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High food prices continue to put a pinch on wallets

FILE - Eggs are displayed on store shelves at a local grocery store in Chandler, Ariz., Jan. 21, 2023. (AP Photo/Ross D. Franklin, File)
FILE - Eggs are displayed on store shelves at a local grocery store in Chandler, Ariz., Jan. 21, 2023. (AP Photo/Ross D. Franklin, File)
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The cost of food at the grocery store showed some moderate signs of easing last month after totals for a variety of products from meat to eggs to butter have exploded since the economy started experiencing record-high inflation over the last two years.

Data released Wednesday by the Bureau of Labor Statistics showed some relief came in March, with three of the six major food group indexes falling from the month before.

The meat, poultry, fish and eggs index dropped by 1.4% thanks to an 11% decline in the cost of eggs. Despite the big drop from February to March, eggs are still 36% more expensive than they were a year ago.

Produce also declined by 1.3% in March and dairy products also had a 0.1% dip. Costs for the other indexes all went up, and grocery prices are still 8.4% higher than they were a year ago.

High totals in the checkout lines have forced people to make difficult choices while shopping or to switch to store-branded items as the cost of food has exceeded inflation, which came in at 5% last month.

“We can shift around, but we're still gonna buy groceries,” said David Anderson, professor and AgriLife Extension economist at Texas A&M. “Consumers certainly shift from more expensive items that they buy when they have more money to cheaper items, but we're still going to the grocery store.”

Food prices are excluded from “core” inflation that the Federal Reserve and other economists examine when trying to forecast what’s to come and what policy the central bank should move forward with that would best suit the economy. However, along with gas prices, it is the most visible sign of higher costs for the average American who has to go to the store every week and has seen their bills go up for two years.

The Government Accountability Office examined the sticker shock people have been experiencing over the last two years and what is driving the jump. The report found food processing and retail trade, or costs at the grocery store, were the biggest factors.

“Prices are expected to grow more slowly in 2023 than they did in 2022. But it's still going to grow more than the historic annual average of 2%,” GAO director Steve Morris said. “When you look at the forecast for this year's prices, they're predicted to increase anywhere from 5 to 10%, and probably settle around 8%. So, they're still going to be really high.”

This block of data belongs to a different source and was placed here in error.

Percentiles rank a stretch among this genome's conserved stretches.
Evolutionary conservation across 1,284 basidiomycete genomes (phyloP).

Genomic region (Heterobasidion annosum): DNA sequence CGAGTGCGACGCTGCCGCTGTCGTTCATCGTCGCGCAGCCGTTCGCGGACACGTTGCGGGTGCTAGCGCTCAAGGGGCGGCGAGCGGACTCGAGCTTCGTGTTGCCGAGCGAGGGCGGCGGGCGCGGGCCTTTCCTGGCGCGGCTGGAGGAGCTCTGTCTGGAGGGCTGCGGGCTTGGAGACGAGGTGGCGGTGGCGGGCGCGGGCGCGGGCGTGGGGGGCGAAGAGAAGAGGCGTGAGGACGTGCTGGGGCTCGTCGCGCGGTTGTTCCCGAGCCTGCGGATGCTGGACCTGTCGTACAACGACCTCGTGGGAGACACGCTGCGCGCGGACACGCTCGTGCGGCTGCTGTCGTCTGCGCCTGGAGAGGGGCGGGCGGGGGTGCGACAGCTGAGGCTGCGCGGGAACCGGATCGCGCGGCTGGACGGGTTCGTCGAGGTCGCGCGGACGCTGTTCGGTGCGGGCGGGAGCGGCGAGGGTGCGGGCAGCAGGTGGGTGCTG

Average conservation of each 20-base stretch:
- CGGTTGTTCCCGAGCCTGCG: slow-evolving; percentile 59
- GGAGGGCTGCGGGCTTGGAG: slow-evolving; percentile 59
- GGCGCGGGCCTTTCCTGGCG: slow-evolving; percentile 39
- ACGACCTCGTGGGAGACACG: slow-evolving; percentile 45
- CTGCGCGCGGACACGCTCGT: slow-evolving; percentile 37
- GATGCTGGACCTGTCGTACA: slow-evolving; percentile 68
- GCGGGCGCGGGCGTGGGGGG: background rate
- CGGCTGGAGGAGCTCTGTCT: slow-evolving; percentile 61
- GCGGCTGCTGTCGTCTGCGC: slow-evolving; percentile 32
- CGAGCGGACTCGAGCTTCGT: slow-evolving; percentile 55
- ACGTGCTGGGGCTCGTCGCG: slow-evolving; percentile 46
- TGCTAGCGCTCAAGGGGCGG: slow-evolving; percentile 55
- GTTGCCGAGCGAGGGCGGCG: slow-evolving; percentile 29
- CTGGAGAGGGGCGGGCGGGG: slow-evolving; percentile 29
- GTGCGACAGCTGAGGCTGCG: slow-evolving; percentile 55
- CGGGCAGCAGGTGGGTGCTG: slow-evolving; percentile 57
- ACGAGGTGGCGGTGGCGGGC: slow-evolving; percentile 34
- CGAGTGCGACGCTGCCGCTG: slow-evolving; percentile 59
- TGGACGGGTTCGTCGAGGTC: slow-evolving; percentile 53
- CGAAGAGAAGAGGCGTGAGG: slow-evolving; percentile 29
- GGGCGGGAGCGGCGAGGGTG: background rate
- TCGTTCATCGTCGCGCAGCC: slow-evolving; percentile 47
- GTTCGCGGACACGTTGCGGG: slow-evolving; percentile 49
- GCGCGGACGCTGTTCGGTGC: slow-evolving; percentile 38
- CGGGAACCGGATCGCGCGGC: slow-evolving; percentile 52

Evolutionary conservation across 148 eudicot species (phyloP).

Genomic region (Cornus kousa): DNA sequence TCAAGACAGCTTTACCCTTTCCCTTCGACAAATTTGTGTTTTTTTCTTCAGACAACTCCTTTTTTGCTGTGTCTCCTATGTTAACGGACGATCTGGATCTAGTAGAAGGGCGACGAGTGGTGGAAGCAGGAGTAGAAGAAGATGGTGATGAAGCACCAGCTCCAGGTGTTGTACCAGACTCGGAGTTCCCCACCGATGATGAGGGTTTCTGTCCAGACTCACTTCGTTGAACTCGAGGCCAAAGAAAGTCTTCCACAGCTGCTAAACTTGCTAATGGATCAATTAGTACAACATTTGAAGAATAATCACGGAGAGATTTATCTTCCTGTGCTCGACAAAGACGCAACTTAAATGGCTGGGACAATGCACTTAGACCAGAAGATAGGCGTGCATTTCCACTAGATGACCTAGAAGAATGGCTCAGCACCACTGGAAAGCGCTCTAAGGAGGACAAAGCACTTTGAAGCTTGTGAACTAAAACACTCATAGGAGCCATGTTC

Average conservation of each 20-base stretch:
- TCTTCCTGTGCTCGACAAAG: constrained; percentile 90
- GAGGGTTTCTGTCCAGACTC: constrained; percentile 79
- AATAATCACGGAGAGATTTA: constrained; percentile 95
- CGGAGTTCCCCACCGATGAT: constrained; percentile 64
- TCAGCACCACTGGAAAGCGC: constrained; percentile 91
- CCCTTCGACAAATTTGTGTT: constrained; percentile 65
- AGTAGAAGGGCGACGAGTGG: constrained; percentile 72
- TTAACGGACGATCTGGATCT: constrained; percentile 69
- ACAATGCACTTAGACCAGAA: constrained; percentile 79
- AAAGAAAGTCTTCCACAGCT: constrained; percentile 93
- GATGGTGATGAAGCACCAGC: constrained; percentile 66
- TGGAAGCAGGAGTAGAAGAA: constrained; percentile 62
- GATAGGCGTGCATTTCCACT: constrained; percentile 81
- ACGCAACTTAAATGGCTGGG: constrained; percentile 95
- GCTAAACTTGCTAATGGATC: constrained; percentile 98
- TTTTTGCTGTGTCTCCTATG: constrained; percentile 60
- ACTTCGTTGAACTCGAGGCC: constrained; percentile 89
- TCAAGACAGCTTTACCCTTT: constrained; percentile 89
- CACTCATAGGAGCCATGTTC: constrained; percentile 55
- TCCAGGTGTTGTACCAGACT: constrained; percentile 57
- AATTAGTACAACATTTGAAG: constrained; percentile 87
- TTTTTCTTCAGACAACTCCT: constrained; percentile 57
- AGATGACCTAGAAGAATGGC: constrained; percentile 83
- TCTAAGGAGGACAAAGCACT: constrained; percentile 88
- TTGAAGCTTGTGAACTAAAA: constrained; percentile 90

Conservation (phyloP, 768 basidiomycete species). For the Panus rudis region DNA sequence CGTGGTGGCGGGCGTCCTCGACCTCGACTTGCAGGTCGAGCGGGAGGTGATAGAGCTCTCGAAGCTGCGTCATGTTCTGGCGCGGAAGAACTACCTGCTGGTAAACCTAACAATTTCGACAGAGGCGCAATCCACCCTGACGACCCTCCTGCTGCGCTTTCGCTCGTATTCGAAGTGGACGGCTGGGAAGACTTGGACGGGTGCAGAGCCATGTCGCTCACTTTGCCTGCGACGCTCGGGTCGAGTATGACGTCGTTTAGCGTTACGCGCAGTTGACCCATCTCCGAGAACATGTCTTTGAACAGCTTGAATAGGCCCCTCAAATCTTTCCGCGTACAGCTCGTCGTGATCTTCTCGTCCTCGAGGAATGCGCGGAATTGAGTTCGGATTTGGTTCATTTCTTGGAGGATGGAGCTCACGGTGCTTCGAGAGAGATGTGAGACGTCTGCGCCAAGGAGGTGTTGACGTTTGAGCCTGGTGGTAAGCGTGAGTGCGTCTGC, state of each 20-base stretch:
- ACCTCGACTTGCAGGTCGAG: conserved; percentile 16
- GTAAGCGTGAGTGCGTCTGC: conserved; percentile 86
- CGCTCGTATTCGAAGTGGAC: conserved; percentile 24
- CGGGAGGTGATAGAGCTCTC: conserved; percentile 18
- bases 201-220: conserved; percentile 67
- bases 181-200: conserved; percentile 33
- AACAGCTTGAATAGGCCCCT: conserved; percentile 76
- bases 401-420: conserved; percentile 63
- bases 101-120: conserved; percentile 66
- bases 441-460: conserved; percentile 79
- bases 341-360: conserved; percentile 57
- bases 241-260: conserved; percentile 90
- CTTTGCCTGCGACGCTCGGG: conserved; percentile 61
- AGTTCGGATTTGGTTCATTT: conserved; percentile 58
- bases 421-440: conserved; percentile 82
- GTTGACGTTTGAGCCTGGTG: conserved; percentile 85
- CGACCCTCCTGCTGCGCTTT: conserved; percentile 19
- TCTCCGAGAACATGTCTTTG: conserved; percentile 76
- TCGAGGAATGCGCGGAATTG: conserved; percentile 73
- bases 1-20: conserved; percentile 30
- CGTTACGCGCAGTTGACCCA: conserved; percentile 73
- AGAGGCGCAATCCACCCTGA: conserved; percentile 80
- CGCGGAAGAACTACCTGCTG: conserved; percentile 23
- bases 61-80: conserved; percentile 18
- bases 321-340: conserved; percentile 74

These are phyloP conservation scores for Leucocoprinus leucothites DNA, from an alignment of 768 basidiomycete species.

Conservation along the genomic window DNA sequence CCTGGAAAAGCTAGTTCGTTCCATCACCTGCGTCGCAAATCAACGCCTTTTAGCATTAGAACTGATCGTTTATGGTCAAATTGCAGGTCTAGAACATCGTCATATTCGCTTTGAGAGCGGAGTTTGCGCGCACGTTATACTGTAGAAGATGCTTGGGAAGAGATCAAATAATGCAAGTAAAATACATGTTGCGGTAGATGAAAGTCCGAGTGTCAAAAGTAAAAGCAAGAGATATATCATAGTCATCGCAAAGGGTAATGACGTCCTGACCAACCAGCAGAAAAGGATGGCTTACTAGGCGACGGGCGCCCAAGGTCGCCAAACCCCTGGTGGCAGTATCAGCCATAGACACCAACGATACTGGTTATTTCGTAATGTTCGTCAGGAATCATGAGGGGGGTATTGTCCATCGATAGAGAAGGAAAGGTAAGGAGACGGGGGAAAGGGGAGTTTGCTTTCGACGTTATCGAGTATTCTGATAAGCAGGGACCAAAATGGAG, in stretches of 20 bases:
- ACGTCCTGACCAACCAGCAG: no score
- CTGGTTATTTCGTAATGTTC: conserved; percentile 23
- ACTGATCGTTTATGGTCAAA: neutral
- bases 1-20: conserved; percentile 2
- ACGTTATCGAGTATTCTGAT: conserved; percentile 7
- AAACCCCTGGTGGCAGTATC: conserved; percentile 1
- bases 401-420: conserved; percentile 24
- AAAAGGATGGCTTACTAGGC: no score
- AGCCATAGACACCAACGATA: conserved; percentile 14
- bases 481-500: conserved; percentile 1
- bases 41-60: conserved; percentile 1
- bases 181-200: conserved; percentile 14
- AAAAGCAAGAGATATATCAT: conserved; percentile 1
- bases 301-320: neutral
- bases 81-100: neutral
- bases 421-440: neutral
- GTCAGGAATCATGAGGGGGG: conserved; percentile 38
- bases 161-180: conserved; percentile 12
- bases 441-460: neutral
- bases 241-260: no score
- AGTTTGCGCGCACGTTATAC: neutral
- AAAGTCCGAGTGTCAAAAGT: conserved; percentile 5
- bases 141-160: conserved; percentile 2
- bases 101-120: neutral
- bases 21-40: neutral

Other factors, including weather that brought on droughts and floods, higher gas and oil costs, increased wages for workers and the war in Ukraine, which has had a big impact on the world’s fertilizer and grain supply. Added up, it creates an 8.4% increase for food at the grocery store since last March.

Many of the inflationary pressures driving food prices up are here to stay for at least the near future, even though inflation has moderated during 2023. Demand for food will also never dissipate like it does in other parts of the economy, which will prevent food prices from returning to pre-pandemic levels.

“One reason we didn't see retail prices come down is that all of us as consumers continued to buy,” Anderson said. “If you're a grocery store, if I can sell this product without cutting the price or putting it on special because people are going to come buy it anyway, there's no market incentive to cut the price.”

The war in Ukraine is also lingering, which can have a global impact on the cost of food through fertilizer, grain and oil prices. In addition to driving up food prices, the lack of grain flowing from Ukraine as a result of the war has also sparked a food crisis in developing nations that rely on those exports.

Russia and Ukraine have reached a wartime deal allowing the exporting of its crops, but it hasn’t been without setbacks. The United Nations’ World Food Program estimates 345 million people are facing food insecurity as a result of the crisis.

“To what extent are farmers in Ukraine able to even plant a crop?” Anderson said. “If there's landmines in your fields or the Russians stole your tractor, you aren’t going to get many acres planted.”

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